The title of this session is taken from philosopher of technology Peter-Paul Verbeek, who says that digital technologies have some built-in assumptions about what is good to do, what functions are important, and what is the right relationship between technology and society. He calls this materialising morality. I would like to refine his approach by talking about digital interfaces and interactions, our relationship to them, and their moral and political implications. The session is divided into three main sections as follows.
1. Unforeseen effects
Digital systems don't always work how they're supposed to, people use them to do all kinds of unintended things. As devices and interfaces become more closed, and less available to transformation so the skills necessary for repurposing digital technologies are concentrated in the hands of a few people. This is why hacker labs, maker spaces and informal networks of knowledge exchange are so important.
2. Power relations
Digital technologies shape society in different ways. They prioritise certain hierarchies and moral outcomes over others. They dictate modes of behaviour, and exert various levels of control over users. They also do invisible and barely detectable things with our identities, our data, and our behaviour. A key part of this idea is that it would be more useful to think about people and digital technologies not as separate things, but as a set of relations.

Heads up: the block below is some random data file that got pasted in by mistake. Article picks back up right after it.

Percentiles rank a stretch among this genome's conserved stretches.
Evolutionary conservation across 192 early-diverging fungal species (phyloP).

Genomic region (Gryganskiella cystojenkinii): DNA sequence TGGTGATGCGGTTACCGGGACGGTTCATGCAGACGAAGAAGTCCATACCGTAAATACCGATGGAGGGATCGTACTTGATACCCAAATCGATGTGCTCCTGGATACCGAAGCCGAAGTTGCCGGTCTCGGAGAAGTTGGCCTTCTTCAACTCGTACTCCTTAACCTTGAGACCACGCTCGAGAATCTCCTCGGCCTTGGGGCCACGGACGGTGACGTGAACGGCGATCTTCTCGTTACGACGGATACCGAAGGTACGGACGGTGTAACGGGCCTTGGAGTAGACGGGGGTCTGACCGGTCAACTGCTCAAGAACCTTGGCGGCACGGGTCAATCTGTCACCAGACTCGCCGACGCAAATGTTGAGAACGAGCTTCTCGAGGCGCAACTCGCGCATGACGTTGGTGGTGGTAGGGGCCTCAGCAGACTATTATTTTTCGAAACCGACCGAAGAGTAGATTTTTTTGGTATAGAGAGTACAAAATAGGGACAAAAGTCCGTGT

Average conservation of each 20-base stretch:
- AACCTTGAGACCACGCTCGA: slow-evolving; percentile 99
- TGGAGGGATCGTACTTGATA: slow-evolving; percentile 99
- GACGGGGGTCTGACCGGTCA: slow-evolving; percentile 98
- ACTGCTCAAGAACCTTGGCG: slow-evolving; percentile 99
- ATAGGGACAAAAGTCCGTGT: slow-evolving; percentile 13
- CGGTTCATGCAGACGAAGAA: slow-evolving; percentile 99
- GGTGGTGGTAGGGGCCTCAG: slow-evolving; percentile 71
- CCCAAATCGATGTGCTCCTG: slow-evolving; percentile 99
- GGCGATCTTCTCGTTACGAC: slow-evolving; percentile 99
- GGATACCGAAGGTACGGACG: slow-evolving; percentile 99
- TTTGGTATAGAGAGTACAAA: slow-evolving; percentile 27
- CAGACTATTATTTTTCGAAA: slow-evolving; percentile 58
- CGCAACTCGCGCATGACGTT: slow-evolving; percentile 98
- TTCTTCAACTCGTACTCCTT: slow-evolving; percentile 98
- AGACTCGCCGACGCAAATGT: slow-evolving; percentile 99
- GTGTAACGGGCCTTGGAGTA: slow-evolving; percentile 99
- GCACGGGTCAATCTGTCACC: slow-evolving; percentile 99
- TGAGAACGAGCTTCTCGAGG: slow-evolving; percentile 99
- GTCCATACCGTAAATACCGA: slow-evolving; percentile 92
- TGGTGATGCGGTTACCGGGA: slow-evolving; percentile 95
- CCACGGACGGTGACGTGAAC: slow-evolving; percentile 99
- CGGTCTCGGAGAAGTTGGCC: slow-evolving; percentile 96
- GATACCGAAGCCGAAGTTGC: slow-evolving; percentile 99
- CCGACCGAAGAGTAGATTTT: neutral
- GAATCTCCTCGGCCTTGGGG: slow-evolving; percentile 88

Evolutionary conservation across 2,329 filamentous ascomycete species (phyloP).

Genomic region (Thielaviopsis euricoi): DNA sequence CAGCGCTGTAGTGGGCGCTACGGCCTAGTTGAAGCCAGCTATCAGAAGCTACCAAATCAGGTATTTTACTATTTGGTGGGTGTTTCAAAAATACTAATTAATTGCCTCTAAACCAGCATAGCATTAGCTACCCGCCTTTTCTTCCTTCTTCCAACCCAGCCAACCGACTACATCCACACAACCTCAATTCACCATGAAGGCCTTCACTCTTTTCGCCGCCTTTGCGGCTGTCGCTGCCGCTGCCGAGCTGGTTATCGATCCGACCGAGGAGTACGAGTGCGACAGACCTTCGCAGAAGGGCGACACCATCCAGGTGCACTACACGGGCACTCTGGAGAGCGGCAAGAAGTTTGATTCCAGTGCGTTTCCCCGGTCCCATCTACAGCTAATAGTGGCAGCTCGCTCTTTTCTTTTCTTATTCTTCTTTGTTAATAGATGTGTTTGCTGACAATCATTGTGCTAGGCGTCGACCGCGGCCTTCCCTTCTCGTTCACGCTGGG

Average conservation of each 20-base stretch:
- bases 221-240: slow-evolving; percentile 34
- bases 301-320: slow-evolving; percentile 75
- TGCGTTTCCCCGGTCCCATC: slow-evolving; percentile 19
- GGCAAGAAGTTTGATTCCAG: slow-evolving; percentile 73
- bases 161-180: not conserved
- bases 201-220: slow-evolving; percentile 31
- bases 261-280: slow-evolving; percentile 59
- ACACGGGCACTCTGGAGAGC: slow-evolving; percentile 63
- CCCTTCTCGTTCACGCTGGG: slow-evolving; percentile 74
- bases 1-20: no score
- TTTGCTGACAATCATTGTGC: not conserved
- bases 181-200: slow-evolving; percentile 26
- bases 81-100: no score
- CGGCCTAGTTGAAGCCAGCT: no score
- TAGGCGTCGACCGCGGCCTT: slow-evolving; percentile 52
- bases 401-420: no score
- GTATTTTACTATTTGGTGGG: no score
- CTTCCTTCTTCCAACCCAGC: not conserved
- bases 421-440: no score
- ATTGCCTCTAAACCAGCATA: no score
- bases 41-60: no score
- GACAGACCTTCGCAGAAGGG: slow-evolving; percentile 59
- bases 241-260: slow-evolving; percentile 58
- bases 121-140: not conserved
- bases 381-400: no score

This is where we get practical. Using current and popular examples I will highlight where the problems lie and suggest some alternative approaches. This means talking about not just what designs would be good, but going on to define an emerging ethics of interface and interaction design. Design is the realm where decisions about what technology should be for, and how it should work are taken.
This session is for people who want to think more deeply about digital interfaces and interactions, their moral and political dimensions, and some suggestions for future directions.